Ever since the Chinese government passed a law on generative AI back in July, I've been wondering how exactly China's censorship machine would adapt for the AI era. The content produced by generative AI models is more unpredictable than traditional social media. And the law left a lot unclear; for instance, it required companies "that are capable of social mobilization" to submit "security assessments" to government regulators, though it wasn't clear how the assessment would work.
Last week we got some clarity about what all this may look like in practice.
On October 11, a Chinese government organization called the National Information Security Standardization Technical Committee released a draft document that proposed detailed rules for how to determine whether a generative AI model is problematic. Often abbreviated as TC260, the committee consults corporate representatives, academics, and regulators to set up tech industry rules on issues ranging from cybersecurity to privacy to IT infrastructure.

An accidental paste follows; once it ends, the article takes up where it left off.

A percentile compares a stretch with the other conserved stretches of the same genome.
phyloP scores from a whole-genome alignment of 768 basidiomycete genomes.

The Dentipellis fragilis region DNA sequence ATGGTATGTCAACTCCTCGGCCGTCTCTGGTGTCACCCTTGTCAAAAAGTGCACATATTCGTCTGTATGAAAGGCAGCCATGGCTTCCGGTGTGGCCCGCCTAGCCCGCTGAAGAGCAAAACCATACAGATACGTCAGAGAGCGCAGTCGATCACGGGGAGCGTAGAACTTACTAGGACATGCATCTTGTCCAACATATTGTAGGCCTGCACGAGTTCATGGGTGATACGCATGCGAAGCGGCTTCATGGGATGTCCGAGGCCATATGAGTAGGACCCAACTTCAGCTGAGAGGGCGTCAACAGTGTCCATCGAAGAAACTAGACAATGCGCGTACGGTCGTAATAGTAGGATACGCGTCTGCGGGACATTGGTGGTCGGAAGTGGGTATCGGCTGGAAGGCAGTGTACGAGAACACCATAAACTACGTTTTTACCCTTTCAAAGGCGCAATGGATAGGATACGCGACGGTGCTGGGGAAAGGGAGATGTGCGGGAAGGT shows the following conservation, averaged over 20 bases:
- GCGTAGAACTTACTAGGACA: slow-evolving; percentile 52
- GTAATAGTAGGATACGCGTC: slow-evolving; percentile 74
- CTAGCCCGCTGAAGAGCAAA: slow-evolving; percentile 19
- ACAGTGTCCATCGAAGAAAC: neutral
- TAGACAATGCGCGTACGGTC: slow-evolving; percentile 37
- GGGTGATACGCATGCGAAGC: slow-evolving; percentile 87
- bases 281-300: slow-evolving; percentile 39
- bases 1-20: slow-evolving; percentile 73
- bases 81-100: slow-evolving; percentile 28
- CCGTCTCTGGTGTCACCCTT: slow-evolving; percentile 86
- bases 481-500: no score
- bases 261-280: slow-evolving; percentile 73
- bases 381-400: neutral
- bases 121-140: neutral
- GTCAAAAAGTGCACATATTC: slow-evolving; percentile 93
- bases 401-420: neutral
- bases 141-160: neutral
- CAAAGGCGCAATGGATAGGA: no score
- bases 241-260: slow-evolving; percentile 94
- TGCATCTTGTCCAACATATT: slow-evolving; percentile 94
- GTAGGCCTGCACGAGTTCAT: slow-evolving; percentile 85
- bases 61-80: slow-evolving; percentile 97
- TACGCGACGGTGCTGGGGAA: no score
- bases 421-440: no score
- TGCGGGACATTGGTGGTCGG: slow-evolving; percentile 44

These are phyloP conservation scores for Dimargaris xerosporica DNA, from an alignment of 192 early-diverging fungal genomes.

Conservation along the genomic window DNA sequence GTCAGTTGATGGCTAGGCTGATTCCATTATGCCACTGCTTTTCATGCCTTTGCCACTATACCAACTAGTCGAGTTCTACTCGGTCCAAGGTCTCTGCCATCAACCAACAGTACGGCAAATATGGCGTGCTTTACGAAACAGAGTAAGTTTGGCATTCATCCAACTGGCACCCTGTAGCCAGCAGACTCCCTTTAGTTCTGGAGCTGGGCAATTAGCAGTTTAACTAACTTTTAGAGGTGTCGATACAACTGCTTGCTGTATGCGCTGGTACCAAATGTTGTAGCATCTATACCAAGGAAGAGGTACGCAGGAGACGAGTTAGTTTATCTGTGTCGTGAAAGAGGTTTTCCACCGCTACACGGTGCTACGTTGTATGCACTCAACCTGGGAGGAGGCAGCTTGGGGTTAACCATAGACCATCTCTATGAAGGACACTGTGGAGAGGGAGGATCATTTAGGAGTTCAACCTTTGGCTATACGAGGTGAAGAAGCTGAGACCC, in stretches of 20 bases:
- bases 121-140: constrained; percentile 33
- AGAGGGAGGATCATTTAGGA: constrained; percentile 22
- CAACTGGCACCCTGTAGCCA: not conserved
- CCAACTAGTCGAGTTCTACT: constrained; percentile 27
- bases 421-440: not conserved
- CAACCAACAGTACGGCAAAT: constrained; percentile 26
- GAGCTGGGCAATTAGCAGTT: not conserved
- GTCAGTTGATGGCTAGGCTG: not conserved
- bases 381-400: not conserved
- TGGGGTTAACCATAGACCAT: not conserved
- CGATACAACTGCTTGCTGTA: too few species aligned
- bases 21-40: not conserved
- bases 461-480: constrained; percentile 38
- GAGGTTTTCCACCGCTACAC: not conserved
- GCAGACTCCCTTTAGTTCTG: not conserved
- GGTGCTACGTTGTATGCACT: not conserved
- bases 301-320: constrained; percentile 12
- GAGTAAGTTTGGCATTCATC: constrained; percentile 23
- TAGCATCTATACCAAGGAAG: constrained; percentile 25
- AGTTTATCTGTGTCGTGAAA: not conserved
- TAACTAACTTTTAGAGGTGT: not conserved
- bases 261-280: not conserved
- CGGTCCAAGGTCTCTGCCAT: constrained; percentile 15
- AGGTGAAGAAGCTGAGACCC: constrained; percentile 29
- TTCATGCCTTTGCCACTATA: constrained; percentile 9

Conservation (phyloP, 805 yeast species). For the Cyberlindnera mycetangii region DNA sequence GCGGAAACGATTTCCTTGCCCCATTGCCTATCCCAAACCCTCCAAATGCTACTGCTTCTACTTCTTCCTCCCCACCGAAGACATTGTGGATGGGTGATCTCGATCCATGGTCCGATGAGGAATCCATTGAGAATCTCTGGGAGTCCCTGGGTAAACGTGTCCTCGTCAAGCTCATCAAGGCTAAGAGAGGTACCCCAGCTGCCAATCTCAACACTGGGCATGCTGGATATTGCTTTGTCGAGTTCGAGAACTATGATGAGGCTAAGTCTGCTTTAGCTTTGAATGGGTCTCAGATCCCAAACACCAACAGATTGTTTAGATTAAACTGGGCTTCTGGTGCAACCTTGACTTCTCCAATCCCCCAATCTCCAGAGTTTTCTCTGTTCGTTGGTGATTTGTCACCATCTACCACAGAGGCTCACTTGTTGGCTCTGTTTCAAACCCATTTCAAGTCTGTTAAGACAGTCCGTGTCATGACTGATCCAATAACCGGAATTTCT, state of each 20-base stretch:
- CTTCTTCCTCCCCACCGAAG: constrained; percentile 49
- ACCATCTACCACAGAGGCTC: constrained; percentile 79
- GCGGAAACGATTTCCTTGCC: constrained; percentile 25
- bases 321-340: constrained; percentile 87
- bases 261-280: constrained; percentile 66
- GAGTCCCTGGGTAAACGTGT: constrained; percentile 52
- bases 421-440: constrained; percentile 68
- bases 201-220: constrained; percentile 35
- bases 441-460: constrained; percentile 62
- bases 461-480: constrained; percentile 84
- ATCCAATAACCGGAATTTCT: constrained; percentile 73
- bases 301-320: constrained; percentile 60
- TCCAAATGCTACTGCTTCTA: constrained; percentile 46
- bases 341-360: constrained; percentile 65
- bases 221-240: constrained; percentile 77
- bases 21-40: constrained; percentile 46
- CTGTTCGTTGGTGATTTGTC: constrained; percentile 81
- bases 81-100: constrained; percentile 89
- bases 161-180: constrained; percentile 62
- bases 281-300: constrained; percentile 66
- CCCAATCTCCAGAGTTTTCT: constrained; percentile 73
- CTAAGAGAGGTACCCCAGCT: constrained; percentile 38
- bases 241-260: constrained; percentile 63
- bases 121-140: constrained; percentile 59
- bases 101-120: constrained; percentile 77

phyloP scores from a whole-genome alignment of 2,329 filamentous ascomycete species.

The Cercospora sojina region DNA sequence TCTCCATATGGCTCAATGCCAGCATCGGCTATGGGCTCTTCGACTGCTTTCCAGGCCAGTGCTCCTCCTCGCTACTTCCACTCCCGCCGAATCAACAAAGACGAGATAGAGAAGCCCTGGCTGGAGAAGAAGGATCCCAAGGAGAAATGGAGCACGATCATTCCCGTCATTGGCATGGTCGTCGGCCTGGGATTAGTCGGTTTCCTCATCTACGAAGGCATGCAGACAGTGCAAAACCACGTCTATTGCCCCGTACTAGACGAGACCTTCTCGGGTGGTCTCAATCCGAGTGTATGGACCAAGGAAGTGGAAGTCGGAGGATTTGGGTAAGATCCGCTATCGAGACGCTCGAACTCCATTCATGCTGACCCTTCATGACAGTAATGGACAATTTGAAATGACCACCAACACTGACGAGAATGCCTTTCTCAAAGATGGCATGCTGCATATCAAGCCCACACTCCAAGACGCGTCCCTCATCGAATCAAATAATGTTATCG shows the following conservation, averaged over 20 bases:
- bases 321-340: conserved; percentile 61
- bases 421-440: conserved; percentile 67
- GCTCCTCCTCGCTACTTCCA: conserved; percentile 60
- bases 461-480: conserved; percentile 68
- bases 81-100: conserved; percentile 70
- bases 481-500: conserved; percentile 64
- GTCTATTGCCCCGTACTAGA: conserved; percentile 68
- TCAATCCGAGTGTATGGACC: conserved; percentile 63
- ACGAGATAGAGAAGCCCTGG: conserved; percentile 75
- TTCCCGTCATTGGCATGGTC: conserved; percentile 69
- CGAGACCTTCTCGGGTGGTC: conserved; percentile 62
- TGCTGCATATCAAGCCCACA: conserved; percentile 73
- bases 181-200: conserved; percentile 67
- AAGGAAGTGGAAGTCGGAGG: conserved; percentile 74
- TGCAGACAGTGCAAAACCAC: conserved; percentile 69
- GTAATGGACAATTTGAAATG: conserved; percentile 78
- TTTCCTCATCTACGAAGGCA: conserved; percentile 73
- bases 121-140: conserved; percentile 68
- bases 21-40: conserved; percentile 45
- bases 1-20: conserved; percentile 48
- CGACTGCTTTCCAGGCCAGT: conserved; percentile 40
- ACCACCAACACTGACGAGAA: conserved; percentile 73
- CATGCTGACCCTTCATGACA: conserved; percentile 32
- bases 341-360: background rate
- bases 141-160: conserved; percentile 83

Unlike many manifestos you may have seen about how to regulate AI, this standards document is very detailed: it sets clear criteria for when a data source should be banned from training generative AI, and it gives metrics on the exact number of keywords and sample questions that should be prepared to test out a model.
From MIT Technology Review
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